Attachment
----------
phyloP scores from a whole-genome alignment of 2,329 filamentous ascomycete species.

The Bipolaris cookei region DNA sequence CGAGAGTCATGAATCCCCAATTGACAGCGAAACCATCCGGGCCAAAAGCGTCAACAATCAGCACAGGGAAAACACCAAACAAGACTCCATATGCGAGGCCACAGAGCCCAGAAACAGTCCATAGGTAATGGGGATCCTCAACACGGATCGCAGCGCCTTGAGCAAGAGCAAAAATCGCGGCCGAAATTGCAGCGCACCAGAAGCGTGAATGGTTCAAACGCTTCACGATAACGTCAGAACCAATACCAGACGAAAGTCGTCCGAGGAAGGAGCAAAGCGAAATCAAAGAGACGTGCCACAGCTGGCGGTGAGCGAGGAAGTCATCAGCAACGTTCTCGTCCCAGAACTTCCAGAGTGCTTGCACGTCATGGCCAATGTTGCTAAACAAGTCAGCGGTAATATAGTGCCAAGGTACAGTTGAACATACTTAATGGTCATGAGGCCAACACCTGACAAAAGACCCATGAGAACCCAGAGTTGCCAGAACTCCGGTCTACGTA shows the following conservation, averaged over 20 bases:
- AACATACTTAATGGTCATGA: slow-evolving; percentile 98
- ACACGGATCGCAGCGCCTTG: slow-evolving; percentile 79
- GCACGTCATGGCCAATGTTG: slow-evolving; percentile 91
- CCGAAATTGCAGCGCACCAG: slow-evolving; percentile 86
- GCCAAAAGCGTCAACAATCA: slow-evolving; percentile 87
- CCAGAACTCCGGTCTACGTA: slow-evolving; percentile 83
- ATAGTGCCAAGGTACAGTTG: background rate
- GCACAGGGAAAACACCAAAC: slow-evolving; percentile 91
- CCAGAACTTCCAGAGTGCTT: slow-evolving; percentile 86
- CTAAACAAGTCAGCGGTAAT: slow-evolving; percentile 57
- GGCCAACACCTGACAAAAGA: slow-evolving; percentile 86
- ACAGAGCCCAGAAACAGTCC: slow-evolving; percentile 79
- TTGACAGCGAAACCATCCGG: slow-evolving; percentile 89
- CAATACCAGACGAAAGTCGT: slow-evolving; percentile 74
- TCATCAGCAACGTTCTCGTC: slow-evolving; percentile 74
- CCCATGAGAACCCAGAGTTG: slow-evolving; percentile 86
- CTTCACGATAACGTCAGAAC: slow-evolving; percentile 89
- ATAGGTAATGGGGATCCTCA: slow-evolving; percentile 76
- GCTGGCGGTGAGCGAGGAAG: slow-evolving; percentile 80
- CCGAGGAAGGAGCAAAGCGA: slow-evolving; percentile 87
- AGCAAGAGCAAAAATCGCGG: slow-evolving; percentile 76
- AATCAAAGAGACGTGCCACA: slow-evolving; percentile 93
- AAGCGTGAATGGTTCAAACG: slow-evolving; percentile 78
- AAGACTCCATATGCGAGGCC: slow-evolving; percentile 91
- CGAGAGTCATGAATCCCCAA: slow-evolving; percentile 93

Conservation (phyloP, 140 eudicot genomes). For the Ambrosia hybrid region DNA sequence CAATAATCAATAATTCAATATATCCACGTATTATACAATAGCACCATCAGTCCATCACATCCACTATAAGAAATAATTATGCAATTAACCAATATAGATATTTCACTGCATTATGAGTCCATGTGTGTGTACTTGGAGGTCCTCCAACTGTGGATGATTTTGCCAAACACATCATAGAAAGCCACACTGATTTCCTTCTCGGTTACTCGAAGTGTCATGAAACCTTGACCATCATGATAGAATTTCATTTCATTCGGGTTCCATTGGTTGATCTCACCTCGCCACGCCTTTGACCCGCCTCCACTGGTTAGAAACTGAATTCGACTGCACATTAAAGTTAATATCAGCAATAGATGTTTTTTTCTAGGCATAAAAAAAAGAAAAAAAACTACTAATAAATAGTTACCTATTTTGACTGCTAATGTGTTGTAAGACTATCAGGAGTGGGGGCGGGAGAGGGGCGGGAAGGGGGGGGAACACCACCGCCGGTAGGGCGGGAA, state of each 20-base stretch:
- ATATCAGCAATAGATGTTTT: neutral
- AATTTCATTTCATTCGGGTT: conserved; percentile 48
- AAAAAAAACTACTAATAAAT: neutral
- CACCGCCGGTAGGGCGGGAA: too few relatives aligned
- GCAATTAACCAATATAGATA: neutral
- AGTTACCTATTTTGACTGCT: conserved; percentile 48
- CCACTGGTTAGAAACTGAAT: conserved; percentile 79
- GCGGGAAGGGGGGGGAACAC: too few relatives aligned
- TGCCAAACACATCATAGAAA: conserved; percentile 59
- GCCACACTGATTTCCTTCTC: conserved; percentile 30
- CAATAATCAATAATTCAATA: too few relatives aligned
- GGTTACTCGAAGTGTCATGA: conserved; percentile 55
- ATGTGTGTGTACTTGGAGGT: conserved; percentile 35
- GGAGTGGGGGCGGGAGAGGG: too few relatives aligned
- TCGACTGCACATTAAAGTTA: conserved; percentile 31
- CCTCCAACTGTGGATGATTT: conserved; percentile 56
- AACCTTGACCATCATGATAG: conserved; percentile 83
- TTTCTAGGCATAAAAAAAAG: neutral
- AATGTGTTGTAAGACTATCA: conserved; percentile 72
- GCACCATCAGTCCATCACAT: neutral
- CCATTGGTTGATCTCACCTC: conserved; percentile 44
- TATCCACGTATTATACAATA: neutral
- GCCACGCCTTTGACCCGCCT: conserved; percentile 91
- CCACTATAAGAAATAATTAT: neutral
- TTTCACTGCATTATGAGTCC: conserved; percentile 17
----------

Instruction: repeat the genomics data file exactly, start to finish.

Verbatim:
phyloP scores from a whole-genome alignment of 2,329 filamentous ascomycete species.

The Bipolaris cookei region DNA sequence CGAGAGTCATGAATCCCCAATTGACAGCGAAACCATCCGGGCCAAAAGCGTCAACAATCAGCACAGGGAAAACACCAAACAAGACTCCATATGCGAGGCCACAGAGCCCAGAAACAGTCCATAGGTAATGGGGATCCTCAACACGGATCGCAGCGCCTTGAGCAAGAGCAAAAATCGCGGCCGAAATTGCAGCGCACCAGAAGCGTGAATGGTTCAAACGCTTCACGATAACGTCAGAACCAATACCAGACGAAAGTCGTCCGAGGAAGGAGCAAAGCGAAATCAAAGAGACGTGCCACAGCTGGCGGTGAGCGAGGAAGTCATCAGCAACGTTCTCGTCCCAGAACTTCCAGAGTGCTTGCACGTCATGGCCAATGTTGCTAAACAAGTCAGCGGTAATATAGTGCCAAGGTACAGTTGAACATACTTAATGGTCATGAGGCCAACACCTGACAAAAGACCCATGAGAACCCAGAGTTGCCAGAACTCCGGTCTACGTA shows the following conservation, averaged over 20 bases:
- AACATACTTAATGGTCATGA: slow-evolving; percentile 98
- ACACGGATCGCAGCGCCTTG: slow-evolving; percentile 79
- GCACGTCATGGCCAATGTTG: slow-evolving; percentile 91
- CCGAAATTGCAGCGCACCAG: slow-evolving; percentile 86
- GCCAAAAGCGTCAACAATCA: slow-evolving; percentile 87
- CCAGAACTCCGGTCTACGTA: slow-evolving; percentile 83
- ATAGTGCCAAGGTACAGTTG: background rate
- GCACAGGGAAAACACCAAAC: slow-evolving; percentile 91
- CCAGAACTTCCAGAGTGCTT: slow-evolving; percentile 86
- CTAAACAAGTCAGCGGTAAT: slow-evolving; percentile 57
- GGCCAACACCTGACAAAAGA: slow-evolving; percentile 86
- ACAGAGCCCAGAAACAGTCC: slow-evolving; percentile 79
- TTGACAGCGAAACCATCCGG: slow-evolving; percentile 89
- CAATACCAGACGAAAGTCGT: slow-evolving; percentile 74
- TCATCAGCAACGTTCTCGTC: slow-evolving; percentile 74
- CCCATGAGAACCCAGAGTTG: slow-evolving; percentile 86
- CTTCACGATAACGTCAGAAC: slow-evolving; percentile 89
- ATAGGTAATGGGGATCCTCA: slow-evolving; percentile 76
- GCTGGCGGTGAGCGAGGAAG: slow-evolving; percentile 80
- CCGAGGAAGGAGCAAAGCGA: slow-evolving; percentile 87
- AGCAAGAGCAAAAATCGCGG: slow-evolving; percentile 76
- AATCAAAGAGACGTGCCACA: slow-evolving; percentile 93
- AAGCGTGAATGGTTCAAACG: slow-evolving; percentile 78
- AAGACTCCATATGCGAGGCC: slow-evolving; percentile 91
- CGAGAGTCATGAATCCCCAA: slow-evolving; percentile 93

Conservation (phyloP, 140 eudicot genomes). For the Ambrosia hybrid region DNA sequence CAATAATCAATAATTCAATATATCCACGTATTATACAATAGCACCATCAGTCCATCACATCCACTATAAGAAATAATTATGCAATTAACCAATATAGATATTTCACTGCATTATGAGTCCATGTGTGTGTACTTGGAGGTCCTCCAACTGTGGATGATTTTGCCAAACACATCATAGAAAGCCACACTGATTTCCTTCTCGGTTACTCGAAGTGTCATGAAACCTTGACCATCATGATAGAATTTCATTTCATTCGGGTTCCATTGGTTGATCTCACCTCGCCACGCCTTTGACCCGCCTCCACTGGTTAGAAACTGAATTCGACTGCACATTAAAGTTAATATCAGCAATAGATGTTTTTTTCTAGGCATAAAAAAAAGAAAAAAAACTACTAATAAATAGTTACCTATTTTGACTGCTAATGTGTTGTAAGACTATCAGGAGTGGGGGCGGGAGAGGGGCGGGAAGGGGGGGGAACACCACCGCCGGTAGGGCGGGAA, state of each 20-base stretch:
- ATATCAGCAATAGATGTTTT: neutral
- AATTTCATTTCATTCGGGTT: conserved; percentile 48
- AAAAAAAACTACTAATAAAT: neutral
- CACCGCCGGTAGGGCGGGAA: too few relatives aligned
- GCAATTAACCAATATAGATA: neutral
- AGTTACCTATTTTGACTGCT: conserved; percentile 48
- CCACTGGTTAGAAACTGAAT: conserved; percentile 79
- GCGGGAAGGGGGGGGAACAC: too few relatives aligned
- TGCCAAACACATCATAGAAA: conserved; percentile 59
- GCCACACTGATTTCCTTCTC: conserved; percentile 30
- CAATAATCAATAATTCAATA: too few relatives aligned
- GGTTACTCGAAGTGTCATGA: conserved; percentile 55
- ATGTGTGTGTACTTGGAGGT: conserved; percentile 35
- GGAGTGGGGGCGGGAGAGGG: too few relatives aligned
- TCGACTGCACATTAAAGTTA: conserved; percentile 31
- CCTCCAACTGTGGATGATTT: conserved; percentile 56
- AACCTTGACCATCATGATAG: conserved; percentile 83
- TTTCTAGGCATAAAAAAAAG: neutral
- AATGTGTTGTAAGACTATCA: conserved; percentile 72
- GCACCATCAGTCCATCACAT: neutral
- CCATTGGTTGATCTCACCTC: conserved; percentile 44
- TATCCACGTATTATACAATA: neutral
- GCCACGCCTTTGACCCGCCT: conserved; percentile 91
- CCACTATAAGAAATAATTAT: neutral
- TTTCACTGCATTATGAGTCC: conserved; percentile 17